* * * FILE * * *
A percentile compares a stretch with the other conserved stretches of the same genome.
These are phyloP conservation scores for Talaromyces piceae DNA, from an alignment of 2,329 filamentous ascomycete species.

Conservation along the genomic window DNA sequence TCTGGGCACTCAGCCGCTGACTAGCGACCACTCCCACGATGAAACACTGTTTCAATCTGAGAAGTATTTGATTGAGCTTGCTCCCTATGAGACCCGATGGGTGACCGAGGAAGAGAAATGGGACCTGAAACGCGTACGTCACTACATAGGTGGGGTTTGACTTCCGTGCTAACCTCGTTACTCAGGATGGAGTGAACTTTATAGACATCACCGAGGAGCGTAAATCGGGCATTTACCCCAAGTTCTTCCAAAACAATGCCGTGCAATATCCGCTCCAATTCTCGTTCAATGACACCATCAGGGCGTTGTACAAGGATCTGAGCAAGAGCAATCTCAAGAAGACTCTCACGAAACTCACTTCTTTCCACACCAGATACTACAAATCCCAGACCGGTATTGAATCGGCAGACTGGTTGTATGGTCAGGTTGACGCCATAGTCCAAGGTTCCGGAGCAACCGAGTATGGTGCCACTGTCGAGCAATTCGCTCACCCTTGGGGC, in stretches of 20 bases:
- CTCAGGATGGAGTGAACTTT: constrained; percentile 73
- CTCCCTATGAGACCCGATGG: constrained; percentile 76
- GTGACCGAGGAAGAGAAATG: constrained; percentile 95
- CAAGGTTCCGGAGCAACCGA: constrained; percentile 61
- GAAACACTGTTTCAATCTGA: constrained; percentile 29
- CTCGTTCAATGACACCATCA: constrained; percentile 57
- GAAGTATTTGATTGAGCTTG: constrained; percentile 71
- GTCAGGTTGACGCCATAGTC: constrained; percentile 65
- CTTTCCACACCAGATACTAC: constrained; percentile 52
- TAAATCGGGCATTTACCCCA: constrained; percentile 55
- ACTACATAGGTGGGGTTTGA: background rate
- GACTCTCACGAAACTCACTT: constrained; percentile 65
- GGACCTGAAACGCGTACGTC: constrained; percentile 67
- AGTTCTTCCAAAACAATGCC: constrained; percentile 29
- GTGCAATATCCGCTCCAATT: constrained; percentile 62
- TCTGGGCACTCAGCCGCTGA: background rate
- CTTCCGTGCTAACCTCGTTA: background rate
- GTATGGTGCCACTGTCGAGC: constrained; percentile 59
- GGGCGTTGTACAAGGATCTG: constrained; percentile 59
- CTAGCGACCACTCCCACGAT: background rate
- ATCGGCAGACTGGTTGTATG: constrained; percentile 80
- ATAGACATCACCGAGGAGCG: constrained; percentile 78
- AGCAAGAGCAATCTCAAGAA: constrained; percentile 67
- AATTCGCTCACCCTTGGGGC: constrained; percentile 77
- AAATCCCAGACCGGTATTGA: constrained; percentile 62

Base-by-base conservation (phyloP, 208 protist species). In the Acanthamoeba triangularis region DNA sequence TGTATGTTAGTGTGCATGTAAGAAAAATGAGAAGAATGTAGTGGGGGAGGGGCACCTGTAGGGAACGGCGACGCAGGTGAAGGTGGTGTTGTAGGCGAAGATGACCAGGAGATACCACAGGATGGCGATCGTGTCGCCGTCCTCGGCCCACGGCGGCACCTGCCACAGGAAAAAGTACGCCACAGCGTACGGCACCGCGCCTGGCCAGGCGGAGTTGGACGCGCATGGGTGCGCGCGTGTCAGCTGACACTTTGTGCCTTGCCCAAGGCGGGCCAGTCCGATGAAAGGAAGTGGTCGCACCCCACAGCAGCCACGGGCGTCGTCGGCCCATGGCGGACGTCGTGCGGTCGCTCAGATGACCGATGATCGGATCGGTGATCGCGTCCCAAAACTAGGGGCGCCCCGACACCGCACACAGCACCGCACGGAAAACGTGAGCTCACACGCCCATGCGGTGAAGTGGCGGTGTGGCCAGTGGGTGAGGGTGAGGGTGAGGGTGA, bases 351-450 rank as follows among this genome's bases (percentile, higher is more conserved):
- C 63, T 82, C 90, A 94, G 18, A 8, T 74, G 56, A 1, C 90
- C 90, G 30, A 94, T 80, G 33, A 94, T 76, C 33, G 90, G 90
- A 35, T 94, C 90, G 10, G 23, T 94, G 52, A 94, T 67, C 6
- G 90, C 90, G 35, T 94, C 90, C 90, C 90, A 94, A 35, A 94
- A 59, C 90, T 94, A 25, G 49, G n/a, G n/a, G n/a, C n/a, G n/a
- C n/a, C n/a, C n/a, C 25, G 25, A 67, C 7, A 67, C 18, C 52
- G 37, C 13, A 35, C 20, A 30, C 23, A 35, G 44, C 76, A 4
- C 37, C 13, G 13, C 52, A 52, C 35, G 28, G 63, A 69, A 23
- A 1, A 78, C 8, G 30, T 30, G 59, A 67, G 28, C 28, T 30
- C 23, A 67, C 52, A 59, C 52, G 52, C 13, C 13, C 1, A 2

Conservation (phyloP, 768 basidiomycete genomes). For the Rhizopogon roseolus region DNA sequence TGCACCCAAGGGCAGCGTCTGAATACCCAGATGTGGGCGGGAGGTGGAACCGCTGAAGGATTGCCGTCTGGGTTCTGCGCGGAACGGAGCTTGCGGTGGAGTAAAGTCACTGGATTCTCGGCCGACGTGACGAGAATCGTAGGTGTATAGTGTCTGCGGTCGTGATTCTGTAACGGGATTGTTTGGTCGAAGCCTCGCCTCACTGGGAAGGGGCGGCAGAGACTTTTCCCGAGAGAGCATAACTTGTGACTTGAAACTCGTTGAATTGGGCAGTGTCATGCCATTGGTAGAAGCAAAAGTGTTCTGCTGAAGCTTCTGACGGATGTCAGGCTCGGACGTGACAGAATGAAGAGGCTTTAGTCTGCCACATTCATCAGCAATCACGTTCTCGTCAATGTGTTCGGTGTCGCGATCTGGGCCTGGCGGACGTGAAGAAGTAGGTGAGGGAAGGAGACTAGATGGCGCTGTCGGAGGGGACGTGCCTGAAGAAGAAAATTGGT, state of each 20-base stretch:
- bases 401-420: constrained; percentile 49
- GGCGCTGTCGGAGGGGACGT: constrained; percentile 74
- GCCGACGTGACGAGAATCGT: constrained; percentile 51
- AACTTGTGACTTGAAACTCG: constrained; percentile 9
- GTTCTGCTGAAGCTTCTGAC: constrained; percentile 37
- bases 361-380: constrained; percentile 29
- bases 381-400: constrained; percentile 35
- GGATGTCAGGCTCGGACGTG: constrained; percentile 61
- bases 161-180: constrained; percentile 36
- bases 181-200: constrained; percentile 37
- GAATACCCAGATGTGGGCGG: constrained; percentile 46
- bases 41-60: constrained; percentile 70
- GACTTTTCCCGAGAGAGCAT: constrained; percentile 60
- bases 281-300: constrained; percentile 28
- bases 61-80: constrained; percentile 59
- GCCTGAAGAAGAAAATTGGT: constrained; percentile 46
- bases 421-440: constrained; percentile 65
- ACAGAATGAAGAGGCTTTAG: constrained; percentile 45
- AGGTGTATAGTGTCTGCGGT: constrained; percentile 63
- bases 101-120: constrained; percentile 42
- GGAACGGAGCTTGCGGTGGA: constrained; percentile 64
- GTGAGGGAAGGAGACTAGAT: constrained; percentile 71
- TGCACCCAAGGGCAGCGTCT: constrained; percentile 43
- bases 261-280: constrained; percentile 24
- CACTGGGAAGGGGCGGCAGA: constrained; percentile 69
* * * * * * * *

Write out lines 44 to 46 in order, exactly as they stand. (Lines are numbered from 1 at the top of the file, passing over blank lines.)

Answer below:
- AACTTGTGACTTGAAACTCG: constrained; percentile 9
- GTTCTGCTGAAGCTTCTGAC: constrained; percentile 37
- bases 361-380: constrained; percentile 29